While scanning the internet for job vacancies today I couldn’t help but notice that Falkland Islands Television is advertising for a broadcast journalist. Obviously I sent in my application instantly, along with a special painting I’ve done. It’s Michelangelo’s The Last Supper except everyone at the table with Jesus is FITV staff. That should get my foot in the door.
I was slightly worried about immigration rules as I only left six months ago, but those rules probably don’t apply to me as I am special. To the FITV angels, I simply say this: I await your missive awarding me the post with impatience and a zesty ardour.
It was encouraging to see a letter with 11 signatories in last week’s issue asking MLAs to call for a ceasefire in Gaza. I must admit, I had noticed that a statement made a swift appearance following October 7, but the murder of over 20,000 Palestinians has thus far been met with silence. Today Foreign Secretary David Cameron called for a ceasefire, for Christ’s sake. True, that would get him suspended from the modern Labour Party, but I think it’s a good indication that MLAs no longer have to worry about the Foreign Office kicking them up the holes should they do the same.
Actually last week’s letters page was good, because there was also the letter from FIFCA about the rise in fees. I haven’t heard such an annoying high-pitched whine since the days of the old modem dial-up connection.
The fishing companies have for too long made obscene amounts of money without paying their fair share to the community. During my time in the Islands I constantly heard from them about their charity work, or the way their industry props up the economy. In the former case, charitable donations are not a replacement for proper taxation. In the latter, it’s not really the companies doing the work, is it? It’s the fishermen on the boats, working themselves half to death for peanuts while their labour is exploited.
So yes, these companies should contribute more. It’s not like they’re unrewarded – those guys are among the richest in the Falklands, and they’re all complaining from atop enormous piles of cash about how unfair things are.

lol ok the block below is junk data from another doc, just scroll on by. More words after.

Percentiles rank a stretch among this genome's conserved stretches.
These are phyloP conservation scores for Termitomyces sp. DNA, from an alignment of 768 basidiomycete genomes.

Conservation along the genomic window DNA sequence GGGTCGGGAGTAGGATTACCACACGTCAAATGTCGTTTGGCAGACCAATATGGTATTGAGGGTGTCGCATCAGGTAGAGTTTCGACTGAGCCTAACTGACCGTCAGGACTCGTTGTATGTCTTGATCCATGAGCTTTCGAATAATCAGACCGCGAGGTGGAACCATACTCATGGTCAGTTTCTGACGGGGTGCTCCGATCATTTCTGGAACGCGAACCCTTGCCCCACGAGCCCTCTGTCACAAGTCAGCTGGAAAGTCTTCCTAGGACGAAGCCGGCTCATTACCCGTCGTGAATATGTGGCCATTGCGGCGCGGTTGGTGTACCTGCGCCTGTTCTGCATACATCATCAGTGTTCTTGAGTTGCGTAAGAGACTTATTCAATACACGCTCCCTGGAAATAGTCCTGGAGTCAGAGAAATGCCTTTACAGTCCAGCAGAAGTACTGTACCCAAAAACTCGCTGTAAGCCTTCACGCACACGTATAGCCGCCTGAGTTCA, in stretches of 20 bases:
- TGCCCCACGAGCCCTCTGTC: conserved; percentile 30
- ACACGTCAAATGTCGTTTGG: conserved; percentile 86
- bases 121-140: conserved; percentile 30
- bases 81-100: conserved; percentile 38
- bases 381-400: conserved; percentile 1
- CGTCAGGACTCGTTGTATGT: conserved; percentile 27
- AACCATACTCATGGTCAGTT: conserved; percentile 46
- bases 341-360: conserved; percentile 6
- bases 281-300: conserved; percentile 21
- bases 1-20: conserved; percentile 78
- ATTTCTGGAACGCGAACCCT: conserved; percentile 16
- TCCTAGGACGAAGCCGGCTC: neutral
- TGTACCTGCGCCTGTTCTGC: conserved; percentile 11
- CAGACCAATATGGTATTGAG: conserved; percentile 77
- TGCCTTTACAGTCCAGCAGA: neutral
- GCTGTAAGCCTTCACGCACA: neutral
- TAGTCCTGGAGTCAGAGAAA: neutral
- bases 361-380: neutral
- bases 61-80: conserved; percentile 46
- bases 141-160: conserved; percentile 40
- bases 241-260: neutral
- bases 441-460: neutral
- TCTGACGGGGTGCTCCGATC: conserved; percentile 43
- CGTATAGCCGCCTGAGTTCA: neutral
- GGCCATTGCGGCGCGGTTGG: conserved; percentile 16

Knight of the realm Sir Keir Starmer has visited Glasgow, where he drew an ever-growing crowd of unhappy Scots as he fled from engagement to engagement. The particular issue causing the anger was Starmer’s support for Israel’s tactics in Gaza, including cutting off water and electricity. But polls show he is personally extremely unpopular anyway. He will almost certainly win a low-turnout election at some point in 2024, but that’s because only the blindest, most diehard Conservative Party voters think they are fit for another term in office. Even Tories can see those guys need a break.
Starmer is a politician who doesn’t seem to have any politics. In this, he takes inspiration from Tony Blair, and further afield, Bill Clinton and Barack Obama. All of these electorally successful politicians were also entirely pragmatic, but the only way they were able to sell that was by giving the impression of a vision. They were hucksters, skilled at tapping into a desire for hope and change while offering very little of either. Starmer does not have that skill.
Pragmatism without a set of guiding principles is actively harmful. If you are constantly triangulating to be just about on the popular side of your opponent’s position, then you end up following them wherever they lead. When Conservatives say that public services are overwhelmed because the country is flooded with immigrants, we need the opposition to point out that this is a lie, that public services are overwhelmed because austerity policies have slashed funding. Instead they criticize Tories for allowing too much immigration. They have already conceded the argument, and turn to splitting hairs on who would more competently deliver the cruelty.
Where did the terms of Clinton, Obama and Blair lead? George W Bush, Donald Trump, Brexit, Johnson, Truss and Sunak. Because ideological arguments were not fought. The hard right fights for an ideology, and so even when they lose elections, they win the argument and it’s their policies that are implemented. How’s that working out for everyone?